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Advice for sharing wordless picture books

Wordless picture books have a big role to play in helping children develop their language and literacy skills
Topics: Bookbug

Last updated: 14 November 2019

A picture can be worth a thousand words, and in the case of a wordless picture book, maybe even more. Wordless picture books have a big role to play in helping children develop their language and literacy skills and sharing a wordless picture book is every bit as important as sharing stories with printed text. Learning to read the pictures and notice the fine details is a vital part of visual literacy – helping children make sense of what they see. 

Researchers at the University of Waterloo(this will open in a new window) have found that wordless picture books helped to extend toddlers' language. Although the study compared wordless picture books to vocabulary books where objects are named, the study found that the wordless picture books encouraged the mothers in the study to use more complex language with their toddlers. One reason for this might be that there is more scope to share a version of the story that relies on their own interpretation, rather than sticking to the printed text. Another advantage to this is that the reader can align the story to match the children's interest, and also alter the language to an appropriate level. 

Wordless books can sometimes challenge the reader. Some readers will find it more difficult to share a book where they have to infer the meaning from the illustrations. Nonetheless, these book sharing experiences are all vital to children's language and literacy development– and most importantly, to helping them develop a love of books and reading.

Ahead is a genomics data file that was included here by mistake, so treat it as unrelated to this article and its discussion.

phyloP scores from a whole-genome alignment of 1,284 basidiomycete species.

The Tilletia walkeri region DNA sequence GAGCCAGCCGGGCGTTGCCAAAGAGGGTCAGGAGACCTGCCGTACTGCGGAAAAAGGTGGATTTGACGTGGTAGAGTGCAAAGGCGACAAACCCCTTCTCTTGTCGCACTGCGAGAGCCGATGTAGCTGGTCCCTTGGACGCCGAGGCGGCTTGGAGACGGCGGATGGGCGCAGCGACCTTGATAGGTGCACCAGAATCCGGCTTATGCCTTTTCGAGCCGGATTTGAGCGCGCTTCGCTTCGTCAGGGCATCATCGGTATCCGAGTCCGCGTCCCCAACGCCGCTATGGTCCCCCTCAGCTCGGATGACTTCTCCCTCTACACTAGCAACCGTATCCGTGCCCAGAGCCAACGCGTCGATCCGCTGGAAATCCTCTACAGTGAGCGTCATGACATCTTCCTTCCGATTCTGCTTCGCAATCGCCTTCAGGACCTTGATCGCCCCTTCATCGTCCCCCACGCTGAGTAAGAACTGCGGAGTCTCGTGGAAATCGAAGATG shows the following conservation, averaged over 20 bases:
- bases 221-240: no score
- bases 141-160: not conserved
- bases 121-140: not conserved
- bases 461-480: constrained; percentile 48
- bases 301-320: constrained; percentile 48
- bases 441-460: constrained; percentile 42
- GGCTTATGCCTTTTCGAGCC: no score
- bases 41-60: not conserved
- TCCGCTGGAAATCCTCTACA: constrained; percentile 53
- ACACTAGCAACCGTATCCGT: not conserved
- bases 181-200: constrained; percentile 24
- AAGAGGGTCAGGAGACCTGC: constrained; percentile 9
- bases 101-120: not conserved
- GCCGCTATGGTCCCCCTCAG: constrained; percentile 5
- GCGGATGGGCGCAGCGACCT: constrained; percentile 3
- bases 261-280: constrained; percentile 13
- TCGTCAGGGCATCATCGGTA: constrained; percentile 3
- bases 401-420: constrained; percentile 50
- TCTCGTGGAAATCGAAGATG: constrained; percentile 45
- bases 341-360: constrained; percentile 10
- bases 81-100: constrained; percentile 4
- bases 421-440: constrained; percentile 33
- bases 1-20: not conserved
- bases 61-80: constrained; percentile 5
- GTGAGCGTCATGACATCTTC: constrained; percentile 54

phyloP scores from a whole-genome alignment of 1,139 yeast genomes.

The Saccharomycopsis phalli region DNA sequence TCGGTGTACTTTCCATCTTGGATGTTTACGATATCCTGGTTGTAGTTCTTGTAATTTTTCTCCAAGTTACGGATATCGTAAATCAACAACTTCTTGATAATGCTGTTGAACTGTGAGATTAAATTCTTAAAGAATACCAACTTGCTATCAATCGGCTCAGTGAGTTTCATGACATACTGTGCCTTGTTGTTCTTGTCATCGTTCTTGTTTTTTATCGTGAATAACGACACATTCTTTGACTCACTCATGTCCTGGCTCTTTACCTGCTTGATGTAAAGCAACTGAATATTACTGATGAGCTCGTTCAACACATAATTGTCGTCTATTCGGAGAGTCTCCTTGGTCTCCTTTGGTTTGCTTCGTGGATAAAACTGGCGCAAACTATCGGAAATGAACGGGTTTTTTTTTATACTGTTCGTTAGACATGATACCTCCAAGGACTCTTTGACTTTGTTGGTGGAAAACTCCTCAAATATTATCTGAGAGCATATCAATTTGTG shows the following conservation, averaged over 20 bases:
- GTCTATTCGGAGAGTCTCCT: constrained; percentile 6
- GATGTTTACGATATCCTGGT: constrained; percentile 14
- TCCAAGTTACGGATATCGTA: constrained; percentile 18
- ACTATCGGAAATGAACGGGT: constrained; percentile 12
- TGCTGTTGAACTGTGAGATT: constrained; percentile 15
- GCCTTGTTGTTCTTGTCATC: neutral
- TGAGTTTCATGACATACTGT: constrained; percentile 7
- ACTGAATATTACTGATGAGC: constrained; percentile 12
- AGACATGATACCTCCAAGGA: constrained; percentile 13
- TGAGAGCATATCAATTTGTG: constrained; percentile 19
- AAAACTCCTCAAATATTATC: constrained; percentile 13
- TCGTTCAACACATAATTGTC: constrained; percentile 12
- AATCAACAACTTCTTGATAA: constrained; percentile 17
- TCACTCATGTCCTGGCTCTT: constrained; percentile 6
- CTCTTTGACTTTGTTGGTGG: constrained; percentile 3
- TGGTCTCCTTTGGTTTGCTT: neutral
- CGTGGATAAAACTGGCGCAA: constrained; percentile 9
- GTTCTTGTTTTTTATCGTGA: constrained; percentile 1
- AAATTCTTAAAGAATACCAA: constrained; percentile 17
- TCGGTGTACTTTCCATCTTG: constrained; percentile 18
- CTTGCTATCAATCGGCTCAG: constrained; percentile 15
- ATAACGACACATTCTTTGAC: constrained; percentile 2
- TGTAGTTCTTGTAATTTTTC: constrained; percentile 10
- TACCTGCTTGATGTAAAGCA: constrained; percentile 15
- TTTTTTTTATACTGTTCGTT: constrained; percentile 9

Top tips for sharing wordless books

Describe what you see

Describing the pictures encourages us to use language that is different from how we normally speak. This will expose children to a rich variety of language. Look at the pictures and try to work out what is happening. Look for similarities and differences between the illustrations to help children make sense of the plot. 

Point things out

Take your time and point things out in the pictures. Pointing and labelling helps children to learn the meaning of new words. This will also help draw their attention to details in the illustrations. Take the time to notice what the children are interested in and expand on those points. 

Go beyond the pictures

Ask the children open ended questions about what might be happening and why. Be sure to give children plenty of time to think about their responses. When children reply, repeat what they say and add more information. For example, if a child points out a cat, describe the cat – "that’s right, there is a black cat". 

Use story language

When you’re reading the story, try using simple words and phrases like ‘next' and 'then’. These linking words help children catch the idea of the flow of a story and how to tell a story in order.

Play with the story

You don’t always have to tell the story in the same way. If there is more than one character in the book, tell the story from different perspectives. You can make up a different story every time. That's one of the greatest things about a wordless book – you can change the story every time you read it!

Wordless picture books are a great way to engage young and reluctant readers. They’ll love the chance to be involved in the reading and telling of the story. A picture really is worth a thousand words! Find your next wordless picture book on our brand new Wordless Wonders (this will open in a new window)book list.

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